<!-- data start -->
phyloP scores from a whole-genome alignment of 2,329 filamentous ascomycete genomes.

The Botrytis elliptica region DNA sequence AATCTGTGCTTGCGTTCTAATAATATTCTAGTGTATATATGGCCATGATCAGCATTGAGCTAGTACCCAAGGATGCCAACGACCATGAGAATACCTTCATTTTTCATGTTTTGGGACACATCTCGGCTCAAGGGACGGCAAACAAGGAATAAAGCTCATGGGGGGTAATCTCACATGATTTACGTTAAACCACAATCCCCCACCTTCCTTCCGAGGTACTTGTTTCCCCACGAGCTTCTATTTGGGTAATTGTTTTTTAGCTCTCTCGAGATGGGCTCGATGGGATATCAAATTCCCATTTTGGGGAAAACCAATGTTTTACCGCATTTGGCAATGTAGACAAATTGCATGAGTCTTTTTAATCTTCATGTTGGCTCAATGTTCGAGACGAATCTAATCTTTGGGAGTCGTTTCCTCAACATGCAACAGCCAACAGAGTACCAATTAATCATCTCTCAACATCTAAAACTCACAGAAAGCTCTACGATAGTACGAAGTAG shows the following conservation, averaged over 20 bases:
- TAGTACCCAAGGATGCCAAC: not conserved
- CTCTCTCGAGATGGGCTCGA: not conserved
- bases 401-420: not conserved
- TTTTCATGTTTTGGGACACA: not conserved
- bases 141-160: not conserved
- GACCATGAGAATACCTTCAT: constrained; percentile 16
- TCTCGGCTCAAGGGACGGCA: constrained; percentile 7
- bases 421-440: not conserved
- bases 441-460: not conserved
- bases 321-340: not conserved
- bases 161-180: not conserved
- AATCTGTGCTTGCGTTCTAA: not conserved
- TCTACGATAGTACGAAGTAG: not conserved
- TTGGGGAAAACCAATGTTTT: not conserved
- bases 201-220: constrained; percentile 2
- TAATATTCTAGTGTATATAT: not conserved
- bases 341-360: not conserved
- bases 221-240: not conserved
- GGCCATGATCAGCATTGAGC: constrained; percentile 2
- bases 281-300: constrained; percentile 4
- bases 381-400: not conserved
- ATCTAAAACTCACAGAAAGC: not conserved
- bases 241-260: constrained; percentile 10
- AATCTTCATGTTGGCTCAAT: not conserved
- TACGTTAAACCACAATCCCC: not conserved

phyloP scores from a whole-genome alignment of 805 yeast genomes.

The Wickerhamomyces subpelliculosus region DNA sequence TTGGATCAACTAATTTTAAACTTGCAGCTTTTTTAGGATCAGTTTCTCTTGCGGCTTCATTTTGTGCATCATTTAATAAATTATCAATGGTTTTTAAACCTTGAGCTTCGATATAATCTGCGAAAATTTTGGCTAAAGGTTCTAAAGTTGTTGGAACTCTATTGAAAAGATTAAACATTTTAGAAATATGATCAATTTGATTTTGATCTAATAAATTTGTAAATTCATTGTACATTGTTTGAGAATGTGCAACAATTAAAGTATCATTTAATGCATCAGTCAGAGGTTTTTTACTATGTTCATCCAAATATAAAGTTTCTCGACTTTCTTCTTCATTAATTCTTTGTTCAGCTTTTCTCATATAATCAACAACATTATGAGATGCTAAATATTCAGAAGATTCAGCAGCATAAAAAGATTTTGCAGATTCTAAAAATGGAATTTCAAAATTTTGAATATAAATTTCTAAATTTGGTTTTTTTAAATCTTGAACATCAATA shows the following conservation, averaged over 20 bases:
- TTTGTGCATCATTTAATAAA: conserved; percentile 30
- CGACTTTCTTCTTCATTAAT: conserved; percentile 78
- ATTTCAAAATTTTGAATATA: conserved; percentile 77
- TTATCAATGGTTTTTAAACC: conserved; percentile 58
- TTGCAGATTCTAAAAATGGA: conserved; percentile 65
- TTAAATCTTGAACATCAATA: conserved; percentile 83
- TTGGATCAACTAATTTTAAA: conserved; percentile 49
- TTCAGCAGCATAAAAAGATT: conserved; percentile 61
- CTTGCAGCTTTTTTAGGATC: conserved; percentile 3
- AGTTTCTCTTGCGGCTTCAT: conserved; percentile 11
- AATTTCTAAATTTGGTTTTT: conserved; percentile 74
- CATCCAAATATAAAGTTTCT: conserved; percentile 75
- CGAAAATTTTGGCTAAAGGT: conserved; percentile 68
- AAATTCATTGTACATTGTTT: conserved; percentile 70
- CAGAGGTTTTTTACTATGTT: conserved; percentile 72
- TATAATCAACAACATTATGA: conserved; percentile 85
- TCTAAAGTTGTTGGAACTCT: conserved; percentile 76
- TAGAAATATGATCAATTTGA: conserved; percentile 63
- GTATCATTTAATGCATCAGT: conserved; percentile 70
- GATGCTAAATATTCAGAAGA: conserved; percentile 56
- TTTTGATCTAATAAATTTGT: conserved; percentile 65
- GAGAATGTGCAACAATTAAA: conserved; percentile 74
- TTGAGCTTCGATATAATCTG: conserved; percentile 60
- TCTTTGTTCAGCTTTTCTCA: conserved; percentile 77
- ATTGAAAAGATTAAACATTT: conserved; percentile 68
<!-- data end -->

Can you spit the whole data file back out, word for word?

phyloP scores from a whole-genome alignment of 2,329 filamentous ascomycete genomes.

The Botrytis elliptica region DNA sequence AATCTGTGCTTGCGTTCTAATAATATTCTAGTGTATATATGGCCATGATCAGCATTGAGCTAGTACCCAAGGATGCCAACGACCATGAGAATACCTTCATTTTTCATGTTTTGGGACACATCTCGGCTCAAGGGACGGCAAACAAGGAATAAAGCTCATGGGGGGTAATCTCACATGATTTACGTTAAACCACAATCCCCCACCTTCCTTCCGAGGTACTTGTTTCCCCACGAGCTTCTATTTGGGTAATTGTTTTTTAGCTCTCTCGAGATGGGCTCGATGGGATATCAAATTCCCATTTTGGGGAAAACCAATGTTTTACCGCATTTGGCAATGTAGACAAATTGCATGAGTCTTTTTAATCTTCATGTTGGCTCAATGTTCGAGACGAATCTAATCTTTGGGAGTCGTTTCCTCAACATGCAACAGCCAACAGAGTACCAATTAATCATCTCTCAACATCTAAAACTCACAGAAAGCTCTACGATAGTACGAAGTAG shows the following conservation, averaged over 20 bases:
- TAGTACCCAAGGATGCCAAC: not conserved
- CTCTCTCGAGATGGGCTCGA: not conserved
- bases 401-420: not conserved
- TTTTCATGTTTTGGGACACA: not conserved
- bases 141-160: not conserved
- GACCATGAGAATACCTTCAT: constrained; percentile 16
- TCTCGGCTCAAGGGACGGCA: constrained; percentile 7
- bases 421-440: not conserved
- bases 441-460: not conserved
- bases 321-340: not conserved
- bases 161-180: not conserved
- AATCTGTGCTTGCGTTCTAA: not conserved
- TCTACGATAGTACGAAGTAG: not conserved
- TTGGGGAAAACCAATGTTTT: not conserved
- bases 201-220: constrained; percentile 2
- TAATATTCTAGTGTATATAT: not conserved
- bases 341-360: not conserved
- bases 221-240: not conserved
- GGCCATGATCAGCATTGAGC: constrained; percentile 2
- bases 281-300: constrained; percentile 4
- bases 381-400: not conserved
- ATCTAAAACTCACAGAAAGC: not conserved
- bases 241-260: constrained; percentile 10
- AATCTTCATGTTGGCTCAAT: not conserved
- TACGTTAAACCACAATCCCC: not conserved

phyloP scores from a whole-genome alignment of 805 yeast genomes.

The Wickerhamomyces subpelliculosus region DNA sequence TTGGATCAACTAATTTTAAACTTGCAGCTTTTTTAGGATCAGTTTCTCTTGCGGCTTCATTTTGTGCATCATTTAATAAATTATCAATGGTTTTTAAACCTTGAGCTTCGATATAATCTGCGAAAATTTTGGCTAAAGGTTCTAAAGTTGTTGGAACTCTATTGAAAAGATTAAACATTTTAGAAATATGATCAATTTGATTTTGATCTAATAAATTTGTAAATTCATTGTACATTGTTTGAGAATGTGCAACAATTAAAGTATCATTTAATGCATCAGTCAGAGGTTTTTTACTATGTTCATCCAAATATAAAGTTTCTCGACTTTCTTCTTCATTAATTCTTTGTTCAGCTTTTCTCATATAATCAACAACATTATGAGATGCTAAATATTCAGAAGATTCAGCAGCATAAAAAGATTTTGCAGATTCTAAAAATGGAATTTCAAAATTTTGAATATAAATTTCTAAATTTGGTTTTTTTAAATCTTGAACATCAATA shows the following conservation, averaged over 20 bases:
- TTTGTGCATCATTTAATAAA: conserved; percentile 30
- CGACTTTCTTCTTCATTAAT: conserved; percentile 78
- ATTTCAAAATTTTGAATATA: conserved; percentile 77
- TTATCAATGGTTTTTAAACC: conserved; percentile 58
- TTGCAGATTCTAAAAATGGA: conserved; percentile 65
- TTAAATCTTGAACATCAATA: conserved; percentile 83
- TTGGATCAACTAATTTTAAA: conserved; percentile 49
- TTCAGCAGCATAAAAAGATT: conserved; percentile 61
- CTTGCAGCTTTTTTAGGATC: conserved; percentile 3
- AGTTTCTCTTGCGGCTTCAT: conserved; percentile 11
- AATTTCTAAATTTGGTTTTT: conserved; percentile 74
- CATCCAAATATAAAGTTTCT: conserved; percentile 75
- CGAAAATTTTGGCTAAAGGT: conserved; percentile 68
- AAATTCATTGTACATTGTTT: conserved; percentile 70
- CAGAGGTTTTTTACTATGTT: conserved; percentile 72
- TATAATCAACAACATTATGA: conserved; percentile 85
- TCTAAAGTTGTTGGAACTCT: conserved; percentile 76
- TAGAAATATGATCAATTTGA: conserved; percentile 63
- GTATCATTTAATGCATCAGT: conserved; percentile 70
- GATGCTAAATATTCAGAAGA: conserved; percentile 56
- TTTTGATCTAATAAATTTGT: conserved; percentile 65
- GAGAATGTGCAACAATTAAA: conserved; percentile 74
- TTGAGCTTCGATATAATCTG: conserved; percentile 60
- TCTTTGTTCAGCTTTTCTCA: conserved; percentile 77
- ATTGAAAAGATTAAACATTT: conserved; percentile 68